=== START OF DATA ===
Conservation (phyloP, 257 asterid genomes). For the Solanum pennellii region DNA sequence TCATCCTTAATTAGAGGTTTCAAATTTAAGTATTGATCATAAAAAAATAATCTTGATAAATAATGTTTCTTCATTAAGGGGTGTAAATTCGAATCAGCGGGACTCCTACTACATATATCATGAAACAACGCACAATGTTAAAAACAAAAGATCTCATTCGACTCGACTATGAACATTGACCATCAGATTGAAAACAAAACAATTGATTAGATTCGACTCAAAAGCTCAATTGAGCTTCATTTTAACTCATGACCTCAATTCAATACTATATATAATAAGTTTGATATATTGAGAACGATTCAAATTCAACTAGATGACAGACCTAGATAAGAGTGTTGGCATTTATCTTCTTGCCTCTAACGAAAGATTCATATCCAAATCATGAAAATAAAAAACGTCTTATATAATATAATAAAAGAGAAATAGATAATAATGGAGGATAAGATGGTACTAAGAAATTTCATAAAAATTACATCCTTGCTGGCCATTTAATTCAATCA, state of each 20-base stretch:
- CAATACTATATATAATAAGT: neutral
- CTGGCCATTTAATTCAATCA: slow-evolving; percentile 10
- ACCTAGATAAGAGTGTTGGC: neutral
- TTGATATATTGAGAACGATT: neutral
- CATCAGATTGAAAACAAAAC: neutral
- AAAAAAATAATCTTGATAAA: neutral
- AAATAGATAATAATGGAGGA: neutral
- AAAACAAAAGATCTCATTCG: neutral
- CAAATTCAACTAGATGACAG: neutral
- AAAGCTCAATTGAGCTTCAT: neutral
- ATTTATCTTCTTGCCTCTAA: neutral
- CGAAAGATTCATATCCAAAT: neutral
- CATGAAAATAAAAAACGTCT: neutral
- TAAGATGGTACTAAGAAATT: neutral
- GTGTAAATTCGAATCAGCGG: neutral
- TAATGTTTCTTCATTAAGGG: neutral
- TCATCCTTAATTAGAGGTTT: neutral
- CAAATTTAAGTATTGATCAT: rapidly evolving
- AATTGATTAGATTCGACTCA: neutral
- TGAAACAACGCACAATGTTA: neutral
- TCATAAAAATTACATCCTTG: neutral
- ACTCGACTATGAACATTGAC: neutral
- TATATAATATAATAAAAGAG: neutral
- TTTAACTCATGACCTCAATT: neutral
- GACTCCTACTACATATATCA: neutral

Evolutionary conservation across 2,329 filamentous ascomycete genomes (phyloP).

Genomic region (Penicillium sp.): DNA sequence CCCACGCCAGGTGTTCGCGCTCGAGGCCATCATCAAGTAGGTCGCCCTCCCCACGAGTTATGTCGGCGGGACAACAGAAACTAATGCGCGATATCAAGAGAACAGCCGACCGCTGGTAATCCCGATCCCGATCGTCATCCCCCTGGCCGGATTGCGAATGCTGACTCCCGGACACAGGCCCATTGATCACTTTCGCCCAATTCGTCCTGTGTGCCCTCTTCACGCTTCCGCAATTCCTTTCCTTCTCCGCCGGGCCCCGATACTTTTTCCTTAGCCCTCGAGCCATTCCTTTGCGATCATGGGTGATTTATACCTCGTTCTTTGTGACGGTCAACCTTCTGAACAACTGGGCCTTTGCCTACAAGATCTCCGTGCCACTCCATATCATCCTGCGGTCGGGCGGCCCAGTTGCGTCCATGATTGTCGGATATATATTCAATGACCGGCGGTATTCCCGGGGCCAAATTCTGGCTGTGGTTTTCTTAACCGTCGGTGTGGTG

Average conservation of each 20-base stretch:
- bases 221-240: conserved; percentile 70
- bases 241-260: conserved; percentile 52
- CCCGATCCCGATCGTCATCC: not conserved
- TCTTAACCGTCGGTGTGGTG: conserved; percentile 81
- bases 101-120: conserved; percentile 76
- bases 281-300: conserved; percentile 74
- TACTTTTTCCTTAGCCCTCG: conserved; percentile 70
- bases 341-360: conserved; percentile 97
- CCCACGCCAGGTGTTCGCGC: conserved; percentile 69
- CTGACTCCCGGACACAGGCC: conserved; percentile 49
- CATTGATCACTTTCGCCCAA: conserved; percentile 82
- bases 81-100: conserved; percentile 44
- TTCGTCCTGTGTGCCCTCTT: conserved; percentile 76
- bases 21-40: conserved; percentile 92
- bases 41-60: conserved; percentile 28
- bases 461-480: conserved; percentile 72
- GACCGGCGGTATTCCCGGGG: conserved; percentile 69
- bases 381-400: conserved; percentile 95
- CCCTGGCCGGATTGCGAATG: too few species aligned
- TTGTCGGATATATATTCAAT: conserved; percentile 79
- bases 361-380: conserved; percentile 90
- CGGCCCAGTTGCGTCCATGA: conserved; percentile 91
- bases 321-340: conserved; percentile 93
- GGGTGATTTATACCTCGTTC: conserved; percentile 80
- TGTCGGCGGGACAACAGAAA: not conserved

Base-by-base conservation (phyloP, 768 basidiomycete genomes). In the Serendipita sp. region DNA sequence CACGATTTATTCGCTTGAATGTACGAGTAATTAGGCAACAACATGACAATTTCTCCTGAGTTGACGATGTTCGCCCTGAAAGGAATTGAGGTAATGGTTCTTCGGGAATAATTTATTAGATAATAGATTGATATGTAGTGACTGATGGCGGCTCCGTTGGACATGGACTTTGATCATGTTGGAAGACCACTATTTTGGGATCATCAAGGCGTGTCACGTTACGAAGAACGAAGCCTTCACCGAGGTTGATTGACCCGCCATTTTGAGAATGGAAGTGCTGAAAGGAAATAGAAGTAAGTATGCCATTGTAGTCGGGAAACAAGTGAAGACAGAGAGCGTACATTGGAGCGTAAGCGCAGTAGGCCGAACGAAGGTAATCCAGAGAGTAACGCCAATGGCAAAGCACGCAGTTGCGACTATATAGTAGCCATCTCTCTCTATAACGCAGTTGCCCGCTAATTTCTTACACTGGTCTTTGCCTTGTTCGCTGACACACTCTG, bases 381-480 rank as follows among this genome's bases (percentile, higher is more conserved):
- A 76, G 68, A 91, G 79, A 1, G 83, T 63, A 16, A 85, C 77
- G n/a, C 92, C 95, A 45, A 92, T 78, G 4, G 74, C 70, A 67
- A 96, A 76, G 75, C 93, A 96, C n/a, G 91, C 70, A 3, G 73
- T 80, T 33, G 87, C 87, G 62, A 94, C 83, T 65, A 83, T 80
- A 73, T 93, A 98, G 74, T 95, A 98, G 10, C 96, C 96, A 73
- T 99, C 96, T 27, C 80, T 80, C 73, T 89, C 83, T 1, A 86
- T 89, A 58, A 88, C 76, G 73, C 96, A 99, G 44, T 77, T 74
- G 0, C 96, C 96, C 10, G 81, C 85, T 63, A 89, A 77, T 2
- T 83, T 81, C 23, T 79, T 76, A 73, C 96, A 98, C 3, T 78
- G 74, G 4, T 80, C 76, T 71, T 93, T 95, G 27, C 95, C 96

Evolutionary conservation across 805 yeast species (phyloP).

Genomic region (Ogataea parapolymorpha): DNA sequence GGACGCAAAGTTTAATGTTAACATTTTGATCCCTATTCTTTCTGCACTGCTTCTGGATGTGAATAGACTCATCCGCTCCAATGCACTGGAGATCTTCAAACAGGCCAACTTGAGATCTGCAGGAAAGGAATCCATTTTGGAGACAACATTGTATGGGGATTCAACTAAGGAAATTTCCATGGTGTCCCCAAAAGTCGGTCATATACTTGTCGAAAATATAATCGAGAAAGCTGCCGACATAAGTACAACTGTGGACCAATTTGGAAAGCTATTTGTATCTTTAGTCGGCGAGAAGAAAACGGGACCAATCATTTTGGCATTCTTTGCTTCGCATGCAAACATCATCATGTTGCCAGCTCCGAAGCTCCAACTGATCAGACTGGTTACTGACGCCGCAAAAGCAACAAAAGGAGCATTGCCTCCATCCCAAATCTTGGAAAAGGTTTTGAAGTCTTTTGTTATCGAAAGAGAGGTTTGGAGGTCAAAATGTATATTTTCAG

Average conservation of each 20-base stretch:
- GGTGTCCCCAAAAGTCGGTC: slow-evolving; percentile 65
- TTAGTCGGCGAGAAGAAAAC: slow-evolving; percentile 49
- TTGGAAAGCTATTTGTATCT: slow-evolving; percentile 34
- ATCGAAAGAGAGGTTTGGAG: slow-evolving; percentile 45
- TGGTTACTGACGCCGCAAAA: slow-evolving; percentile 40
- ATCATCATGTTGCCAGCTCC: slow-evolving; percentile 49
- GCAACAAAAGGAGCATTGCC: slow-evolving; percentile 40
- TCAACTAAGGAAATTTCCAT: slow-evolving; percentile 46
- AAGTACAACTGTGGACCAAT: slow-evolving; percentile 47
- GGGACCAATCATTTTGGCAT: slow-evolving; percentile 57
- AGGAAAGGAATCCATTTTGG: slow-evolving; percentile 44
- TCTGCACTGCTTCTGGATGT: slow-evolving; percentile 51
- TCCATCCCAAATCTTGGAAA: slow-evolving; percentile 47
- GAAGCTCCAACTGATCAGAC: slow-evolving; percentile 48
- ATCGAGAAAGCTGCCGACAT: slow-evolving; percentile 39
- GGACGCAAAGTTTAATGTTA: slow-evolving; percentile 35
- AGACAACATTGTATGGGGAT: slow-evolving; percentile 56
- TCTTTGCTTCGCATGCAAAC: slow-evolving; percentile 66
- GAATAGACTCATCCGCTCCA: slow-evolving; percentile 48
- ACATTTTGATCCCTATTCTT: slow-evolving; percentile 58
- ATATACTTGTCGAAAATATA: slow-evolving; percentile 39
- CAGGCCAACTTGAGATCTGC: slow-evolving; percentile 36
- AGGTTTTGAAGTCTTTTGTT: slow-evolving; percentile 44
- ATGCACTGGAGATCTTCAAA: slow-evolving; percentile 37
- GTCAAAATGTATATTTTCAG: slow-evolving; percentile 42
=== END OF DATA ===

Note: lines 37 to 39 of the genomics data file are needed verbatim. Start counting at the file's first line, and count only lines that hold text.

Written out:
- bases 341-360: conserved; percentile 97
- CCCACGCCAGGTGTTCGCGC: conserved; percentile 69
- CTGACTCCCGGACACAGGCC: conserved; percentile 49